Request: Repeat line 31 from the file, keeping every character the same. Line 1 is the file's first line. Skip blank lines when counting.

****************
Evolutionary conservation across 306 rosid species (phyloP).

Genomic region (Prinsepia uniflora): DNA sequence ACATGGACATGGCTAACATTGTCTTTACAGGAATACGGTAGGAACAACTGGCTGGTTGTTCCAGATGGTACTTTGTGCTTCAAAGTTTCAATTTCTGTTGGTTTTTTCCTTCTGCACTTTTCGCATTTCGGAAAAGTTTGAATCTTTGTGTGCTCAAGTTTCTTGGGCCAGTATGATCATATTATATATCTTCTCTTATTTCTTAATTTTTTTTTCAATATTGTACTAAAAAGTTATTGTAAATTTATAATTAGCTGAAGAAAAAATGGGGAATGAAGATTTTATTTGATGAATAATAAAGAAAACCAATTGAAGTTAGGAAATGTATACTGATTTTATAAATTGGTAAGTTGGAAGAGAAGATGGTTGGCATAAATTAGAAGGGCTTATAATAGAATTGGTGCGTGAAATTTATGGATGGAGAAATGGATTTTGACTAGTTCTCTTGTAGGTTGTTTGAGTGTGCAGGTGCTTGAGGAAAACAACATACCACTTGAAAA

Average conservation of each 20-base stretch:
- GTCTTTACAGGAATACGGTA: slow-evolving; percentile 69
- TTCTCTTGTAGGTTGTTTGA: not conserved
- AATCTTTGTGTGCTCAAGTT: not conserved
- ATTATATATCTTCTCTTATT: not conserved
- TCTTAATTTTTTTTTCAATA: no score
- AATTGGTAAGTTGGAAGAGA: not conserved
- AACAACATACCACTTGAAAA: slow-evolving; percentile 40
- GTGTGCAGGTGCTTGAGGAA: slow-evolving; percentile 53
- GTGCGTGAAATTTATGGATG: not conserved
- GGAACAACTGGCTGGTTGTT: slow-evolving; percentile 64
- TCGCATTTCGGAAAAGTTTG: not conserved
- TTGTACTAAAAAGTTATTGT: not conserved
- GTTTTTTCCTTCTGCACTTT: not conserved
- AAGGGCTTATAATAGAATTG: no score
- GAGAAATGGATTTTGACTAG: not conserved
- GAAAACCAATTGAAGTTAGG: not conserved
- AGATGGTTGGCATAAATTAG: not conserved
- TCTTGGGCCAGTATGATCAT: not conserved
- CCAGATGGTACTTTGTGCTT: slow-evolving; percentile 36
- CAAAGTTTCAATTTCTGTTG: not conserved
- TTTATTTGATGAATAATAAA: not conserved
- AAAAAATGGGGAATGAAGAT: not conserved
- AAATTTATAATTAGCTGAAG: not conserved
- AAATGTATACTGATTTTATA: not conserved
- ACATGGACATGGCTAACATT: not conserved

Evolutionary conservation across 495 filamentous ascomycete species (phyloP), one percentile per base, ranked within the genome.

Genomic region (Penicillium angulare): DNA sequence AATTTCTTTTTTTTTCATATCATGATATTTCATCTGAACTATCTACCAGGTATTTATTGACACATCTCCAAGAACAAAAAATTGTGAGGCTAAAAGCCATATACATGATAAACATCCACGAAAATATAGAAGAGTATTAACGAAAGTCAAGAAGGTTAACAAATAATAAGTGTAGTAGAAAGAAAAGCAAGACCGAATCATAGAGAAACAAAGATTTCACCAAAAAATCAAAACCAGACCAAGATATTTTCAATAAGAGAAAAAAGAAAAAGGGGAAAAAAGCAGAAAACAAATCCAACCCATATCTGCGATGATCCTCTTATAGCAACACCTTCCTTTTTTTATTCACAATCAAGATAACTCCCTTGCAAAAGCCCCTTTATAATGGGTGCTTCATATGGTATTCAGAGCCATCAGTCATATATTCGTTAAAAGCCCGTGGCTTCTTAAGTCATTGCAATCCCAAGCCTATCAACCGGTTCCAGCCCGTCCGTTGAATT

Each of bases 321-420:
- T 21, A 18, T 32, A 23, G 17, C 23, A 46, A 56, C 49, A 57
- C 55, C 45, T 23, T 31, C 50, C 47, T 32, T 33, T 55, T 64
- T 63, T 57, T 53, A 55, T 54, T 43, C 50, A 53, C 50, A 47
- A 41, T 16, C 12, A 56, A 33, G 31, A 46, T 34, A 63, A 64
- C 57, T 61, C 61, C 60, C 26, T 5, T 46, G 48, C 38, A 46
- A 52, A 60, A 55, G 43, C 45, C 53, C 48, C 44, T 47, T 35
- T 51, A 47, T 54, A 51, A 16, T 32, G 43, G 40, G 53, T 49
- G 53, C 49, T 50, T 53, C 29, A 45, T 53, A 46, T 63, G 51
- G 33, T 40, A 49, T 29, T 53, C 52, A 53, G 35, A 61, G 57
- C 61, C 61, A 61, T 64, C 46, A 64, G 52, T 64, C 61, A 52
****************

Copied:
Each of bases 321-420: